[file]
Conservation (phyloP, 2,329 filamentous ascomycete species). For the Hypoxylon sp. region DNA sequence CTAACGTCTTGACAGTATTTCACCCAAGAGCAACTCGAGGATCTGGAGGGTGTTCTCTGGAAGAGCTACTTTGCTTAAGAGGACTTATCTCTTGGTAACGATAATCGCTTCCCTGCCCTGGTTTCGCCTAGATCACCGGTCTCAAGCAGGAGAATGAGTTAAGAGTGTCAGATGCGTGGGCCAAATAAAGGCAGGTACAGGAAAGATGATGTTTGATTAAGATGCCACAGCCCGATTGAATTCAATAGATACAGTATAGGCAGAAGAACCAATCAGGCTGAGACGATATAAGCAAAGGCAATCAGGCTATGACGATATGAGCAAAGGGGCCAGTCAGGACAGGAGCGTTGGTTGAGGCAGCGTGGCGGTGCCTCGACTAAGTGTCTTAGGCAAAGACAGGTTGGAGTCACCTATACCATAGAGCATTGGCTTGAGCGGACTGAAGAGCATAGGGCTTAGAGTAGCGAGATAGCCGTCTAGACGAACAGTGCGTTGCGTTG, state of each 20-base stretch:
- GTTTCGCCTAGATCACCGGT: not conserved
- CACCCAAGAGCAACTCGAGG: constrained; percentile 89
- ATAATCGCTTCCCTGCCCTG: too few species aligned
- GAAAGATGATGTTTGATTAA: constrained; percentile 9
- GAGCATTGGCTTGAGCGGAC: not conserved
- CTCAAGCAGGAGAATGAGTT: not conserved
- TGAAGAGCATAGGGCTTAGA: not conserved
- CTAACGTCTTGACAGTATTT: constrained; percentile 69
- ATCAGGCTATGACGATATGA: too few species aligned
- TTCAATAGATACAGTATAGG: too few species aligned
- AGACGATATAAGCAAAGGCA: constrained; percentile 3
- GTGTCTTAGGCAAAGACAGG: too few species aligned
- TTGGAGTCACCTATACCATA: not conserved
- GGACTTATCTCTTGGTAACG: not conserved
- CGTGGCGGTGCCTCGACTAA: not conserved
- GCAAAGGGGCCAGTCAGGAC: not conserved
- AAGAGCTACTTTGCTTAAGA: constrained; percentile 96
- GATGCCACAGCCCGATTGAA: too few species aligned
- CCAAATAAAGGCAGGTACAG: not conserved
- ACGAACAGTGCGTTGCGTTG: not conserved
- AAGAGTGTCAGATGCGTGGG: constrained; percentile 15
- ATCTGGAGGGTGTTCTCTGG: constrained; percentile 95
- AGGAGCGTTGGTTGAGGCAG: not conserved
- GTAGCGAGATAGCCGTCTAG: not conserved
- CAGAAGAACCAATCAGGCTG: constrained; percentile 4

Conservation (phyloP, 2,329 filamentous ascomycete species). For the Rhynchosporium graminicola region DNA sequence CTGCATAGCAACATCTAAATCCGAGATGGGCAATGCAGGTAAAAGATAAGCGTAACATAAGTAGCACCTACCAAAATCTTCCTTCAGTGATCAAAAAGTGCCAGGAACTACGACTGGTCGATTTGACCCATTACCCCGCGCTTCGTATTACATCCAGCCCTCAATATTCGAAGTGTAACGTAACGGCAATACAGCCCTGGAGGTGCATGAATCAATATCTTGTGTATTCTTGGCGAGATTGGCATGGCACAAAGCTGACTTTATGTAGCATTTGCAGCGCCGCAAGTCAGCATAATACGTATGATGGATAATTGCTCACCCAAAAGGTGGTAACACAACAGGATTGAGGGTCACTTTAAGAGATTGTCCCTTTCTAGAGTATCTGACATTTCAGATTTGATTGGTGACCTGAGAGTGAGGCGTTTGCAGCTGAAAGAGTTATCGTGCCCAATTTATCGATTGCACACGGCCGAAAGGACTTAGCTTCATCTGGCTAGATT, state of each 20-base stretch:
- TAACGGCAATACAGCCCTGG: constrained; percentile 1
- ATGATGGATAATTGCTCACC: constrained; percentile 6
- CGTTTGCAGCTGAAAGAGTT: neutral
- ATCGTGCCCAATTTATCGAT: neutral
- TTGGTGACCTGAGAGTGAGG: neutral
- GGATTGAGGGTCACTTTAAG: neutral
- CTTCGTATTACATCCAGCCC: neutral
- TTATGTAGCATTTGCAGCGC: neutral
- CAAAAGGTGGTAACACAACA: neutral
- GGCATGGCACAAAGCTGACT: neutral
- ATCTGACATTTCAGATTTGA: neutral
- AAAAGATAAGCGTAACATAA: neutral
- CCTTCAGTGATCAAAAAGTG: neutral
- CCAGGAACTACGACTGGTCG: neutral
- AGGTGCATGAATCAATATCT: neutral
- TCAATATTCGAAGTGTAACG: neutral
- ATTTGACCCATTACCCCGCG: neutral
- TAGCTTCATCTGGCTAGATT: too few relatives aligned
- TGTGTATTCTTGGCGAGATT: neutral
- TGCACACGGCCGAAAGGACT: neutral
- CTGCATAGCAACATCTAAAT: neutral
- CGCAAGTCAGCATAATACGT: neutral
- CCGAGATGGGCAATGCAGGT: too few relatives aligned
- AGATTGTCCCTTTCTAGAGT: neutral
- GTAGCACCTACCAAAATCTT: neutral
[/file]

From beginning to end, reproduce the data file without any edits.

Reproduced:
Conservation (phyloP, 2,329 filamentous ascomycete species). For the Hypoxylon sp. region DNA sequence CTAACGTCTTGACAGTATTTCACCCAAGAGCAACTCGAGGATCTGGAGGGTGTTCTCTGGAAGAGCTACTTTGCTTAAGAGGACTTATCTCTTGGTAACGATAATCGCTTCCCTGCCCTGGTTTCGCCTAGATCACCGGTCTCAAGCAGGAGAATGAGTTAAGAGTGTCAGATGCGTGGGCCAAATAAAGGCAGGTACAGGAAAGATGATGTTTGATTAAGATGCCACAGCCCGATTGAATTCAATAGATACAGTATAGGCAGAAGAACCAATCAGGCTGAGACGATATAAGCAAAGGCAATCAGGCTATGACGATATGAGCAAAGGGGCCAGTCAGGACAGGAGCGTTGGTTGAGGCAGCGTGGCGGTGCCTCGACTAAGTGTCTTAGGCAAAGACAGGTTGGAGTCACCTATACCATAGAGCATTGGCTTGAGCGGACTGAAGAGCATAGGGCTTAGAGTAGCGAGATAGCCGTCTAGACGAACAGTGCGTTGCGTTG, state of each 20-base stretch:
- GTTTCGCCTAGATCACCGGT: not conserved
- CACCCAAGAGCAACTCGAGG: constrained; percentile 89
- ATAATCGCTTCCCTGCCCTG: too few species aligned
- GAAAGATGATGTTTGATTAA: constrained; percentile 9
- GAGCATTGGCTTGAGCGGAC: not conserved
- CTCAAGCAGGAGAATGAGTT: not conserved
- TGAAGAGCATAGGGCTTAGA: not conserved
- CTAACGTCTTGACAGTATTT: constrained; percentile 69
- ATCAGGCTATGACGATATGA: too few species aligned
- TTCAATAGATACAGTATAGG: too few species aligned
- AGACGATATAAGCAAAGGCA: constrained; percentile 3
- GTGTCTTAGGCAAAGACAGG: too few species aligned
- TTGGAGTCACCTATACCATA: not conserved
- GGACTTATCTCTTGGTAACG: not conserved
- CGTGGCGGTGCCTCGACTAA: not conserved
- GCAAAGGGGCCAGTCAGGAC: not conserved
- AAGAGCTACTTTGCTTAAGA: constrained; percentile 96
- GATGCCACAGCCCGATTGAA: too few species aligned
- CCAAATAAAGGCAGGTACAG: not conserved
- ACGAACAGTGCGTTGCGTTG: not conserved
- AAGAGTGTCAGATGCGTGGG: constrained; percentile 15
- ATCTGGAGGGTGTTCTCTGG: constrained; percentile 95
- AGGAGCGTTGGTTGAGGCAG: not conserved
- GTAGCGAGATAGCCGTCTAG: not conserved
- CAGAAGAACCAATCAGGCTG: constrained; percentile 4

Conservation (phyloP, 2,329 filamentous ascomycete species). For the Rhynchosporium graminicola region DNA sequence CTGCATAGCAACATCTAAATCCGAGATGGGCAATGCAGGTAAAAGATAAGCGTAACATAAGTAGCACCTACCAAAATCTTCCTTCAGTGATCAAAAAGTGCCAGGAACTACGACTGGTCGATTTGACCCATTACCCCGCGCTTCGTATTACATCCAGCCCTCAATATTCGAAGTGTAACGTAACGGCAATACAGCCCTGGAGGTGCATGAATCAATATCTTGTGTATTCTTGGCGAGATTGGCATGGCACAAAGCTGACTTTATGTAGCATTTGCAGCGCCGCAAGTCAGCATAATACGTATGATGGATAATTGCTCACCCAAAAGGTGGTAACACAACAGGATTGAGGGTCACTTTAAGAGATTGTCCCTTTCTAGAGTATCTGACATTTCAGATTTGATTGGTGACCTGAGAGTGAGGCGTTTGCAGCTGAAAGAGTTATCGTGCCCAATTTATCGATTGCACACGGCCGAAAGGACTTAGCTTCATCTGGCTAGATT, state of each 20-base stretch:
- TAACGGCAATACAGCCCTGG: constrained; percentile 1
- ATGATGGATAATTGCTCACC: constrained; percentile 6
- CGTTTGCAGCTGAAAGAGTT: neutral
- ATCGTGCCCAATTTATCGAT: neutral
- TTGGTGACCTGAGAGTGAGG: neutral
- GGATTGAGGGTCACTTTAAG: neutral
- CTTCGTATTACATCCAGCCC: neutral
- TTATGTAGCATTTGCAGCGC: neutral
- CAAAAGGTGGTAACACAACA: neutral
- GGCATGGCACAAAGCTGACT: neutral
- ATCTGACATTTCAGATTTGA: neutral
- AAAAGATAAGCGTAACATAA: neutral
- CCTTCAGTGATCAAAAAGTG: neutral
- CCAGGAACTACGACTGGTCG: neutral
- AGGTGCATGAATCAATATCT: neutral
- TCAATATTCGAAGTGTAACG: neutral
- ATTTGACCCATTACCCCGCG: neutral
- TAGCTTCATCTGGCTAGATT: too few relatives aligned
- TGTGTATTCTTGGCGAGATT: neutral
- TGCACACGGCCGAAAGGACT: neutral
- CTGCATAGCAACATCTAAAT: neutral
- CGCAAGTCAGCATAATACGT: neutral
- CCGAGATGGGCAATGCAGGT: too few relatives aligned
- AGATTGTCCCTTTCTAGAGT: neutral
- GTAGCACCTACCAAAATCTT: neutral